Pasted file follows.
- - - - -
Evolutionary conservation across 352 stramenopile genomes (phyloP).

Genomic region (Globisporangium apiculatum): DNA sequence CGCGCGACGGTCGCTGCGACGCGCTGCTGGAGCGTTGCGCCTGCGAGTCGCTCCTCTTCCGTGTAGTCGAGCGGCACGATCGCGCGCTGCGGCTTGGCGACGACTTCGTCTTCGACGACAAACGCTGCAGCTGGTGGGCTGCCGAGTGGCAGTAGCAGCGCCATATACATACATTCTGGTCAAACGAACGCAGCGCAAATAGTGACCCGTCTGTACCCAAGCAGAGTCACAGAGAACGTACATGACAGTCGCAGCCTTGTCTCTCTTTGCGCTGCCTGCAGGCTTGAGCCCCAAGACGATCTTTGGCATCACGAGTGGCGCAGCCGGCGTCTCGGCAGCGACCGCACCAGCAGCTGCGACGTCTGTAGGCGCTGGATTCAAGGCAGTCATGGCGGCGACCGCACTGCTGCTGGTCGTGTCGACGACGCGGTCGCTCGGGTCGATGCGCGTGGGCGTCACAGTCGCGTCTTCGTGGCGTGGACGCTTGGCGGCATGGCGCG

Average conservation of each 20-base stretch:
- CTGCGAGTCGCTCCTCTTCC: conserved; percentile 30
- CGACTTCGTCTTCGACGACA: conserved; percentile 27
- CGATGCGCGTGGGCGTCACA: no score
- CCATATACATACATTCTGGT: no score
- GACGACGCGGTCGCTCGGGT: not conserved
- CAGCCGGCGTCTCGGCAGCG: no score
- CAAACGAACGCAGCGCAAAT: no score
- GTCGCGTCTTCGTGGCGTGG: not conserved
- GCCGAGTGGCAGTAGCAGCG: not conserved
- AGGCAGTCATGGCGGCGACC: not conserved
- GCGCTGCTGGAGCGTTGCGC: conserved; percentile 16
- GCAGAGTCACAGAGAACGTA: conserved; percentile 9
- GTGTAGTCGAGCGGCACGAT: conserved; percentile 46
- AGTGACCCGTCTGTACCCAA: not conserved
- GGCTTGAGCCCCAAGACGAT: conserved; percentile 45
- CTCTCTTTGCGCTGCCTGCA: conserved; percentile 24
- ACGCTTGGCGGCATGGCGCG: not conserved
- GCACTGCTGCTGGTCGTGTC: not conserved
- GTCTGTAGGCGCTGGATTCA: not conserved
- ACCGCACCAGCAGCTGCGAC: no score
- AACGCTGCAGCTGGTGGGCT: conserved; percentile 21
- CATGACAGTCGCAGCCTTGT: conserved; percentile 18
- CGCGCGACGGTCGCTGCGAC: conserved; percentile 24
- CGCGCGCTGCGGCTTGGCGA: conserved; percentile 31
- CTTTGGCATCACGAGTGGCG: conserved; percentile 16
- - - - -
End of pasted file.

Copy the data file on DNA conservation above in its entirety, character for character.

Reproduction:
Evolutionary conservation across 352 stramenopile genomes (phyloP).

Genomic region (Globisporangium apiculatum): DNA sequence CGCGCGACGGTCGCTGCGACGCGCTGCTGGAGCGTTGCGCCTGCGAGTCGCTCCTCTTCCGTGTAGTCGAGCGGCACGATCGCGCGCTGCGGCTTGGCGACGACTTCGTCTTCGACGACAAACGCTGCAGCTGGTGGGCTGCCGAGTGGCAGTAGCAGCGCCATATACATACATTCTGGTCAAACGAACGCAGCGCAAATAGTGACCCGTCTGTACCCAAGCAGAGTCACAGAGAACGTACATGACAGTCGCAGCCTTGTCTCTCTTTGCGCTGCCTGCAGGCTTGAGCCCCAAGACGATCTTTGGCATCACGAGTGGCGCAGCCGGCGTCTCGGCAGCGACCGCACCAGCAGCTGCGACGTCTGTAGGCGCTGGATTCAAGGCAGTCATGGCGGCGACCGCACTGCTGCTGGTCGTGTCGACGACGCGGTCGCTCGGGTCGATGCGCGTGGGCGTCACAGTCGCGTCTTCGTGGCGTGGACGCTTGGCGGCATGGCGCG

Average conservation of each 20-base stretch:
- CTGCGAGTCGCTCCTCTTCC: conserved; percentile 30
- CGACTTCGTCTTCGACGACA: conserved; percentile 27
- CGATGCGCGTGGGCGTCACA: no score
- CCATATACATACATTCTGGT: no score
- GACGACGCGGTCGCTCGGGT: not conserved
- CAGCCGGCGTCTCGGCAGCG: no score
- CAAACGAACGCAGCGCAAAT: no score
- GTCGCGTCTTCGTGGCGTGG: not conserved
- GCCGAGTGGCAGTAGCAGCG: not conserved
- AGGCAGTCATGGCGGCGACC: not conserved
- GCGCTGCTGGAGCGTTGCGC: conserved; percentile 16
- GCAGAGTCACAGAGAACGTA: conserved; percentile 9
- GTGTAGTCGAGCGGCACGAT: conserved; percentile 46
- AGTGACCCGTCTGTACCCAA: not conserved
- GGCTTGAGCCCCAAGACGAT: conserved; percentile 45
- CTCTCTTTGCGCTGCCTGCA: conserved; percentile 24
- ACGCTTGGCGGCATGGCGCG: not conserved
- GCACTGCTGCTGGTCGTGTC: not conserved
- GTCTGTAGGCGCTGGATTCA: not conserved
- ACCGCACCAGCAGCTGCGAC: no score
- AACGCTGCAGCTGGTGGGCT: conserved; percentile 21
- CATGACAGTCGCAGCCTTGT: conserved; percentile 18
- CGCGCGACGGTCGCTGCGAC: conserved; percentile 24
- CGCGCGCTGCGGCTTGGCGA: conserved; percentile 31
- CTTTGGCATCACGAGTGGCG: conserved; percentile 16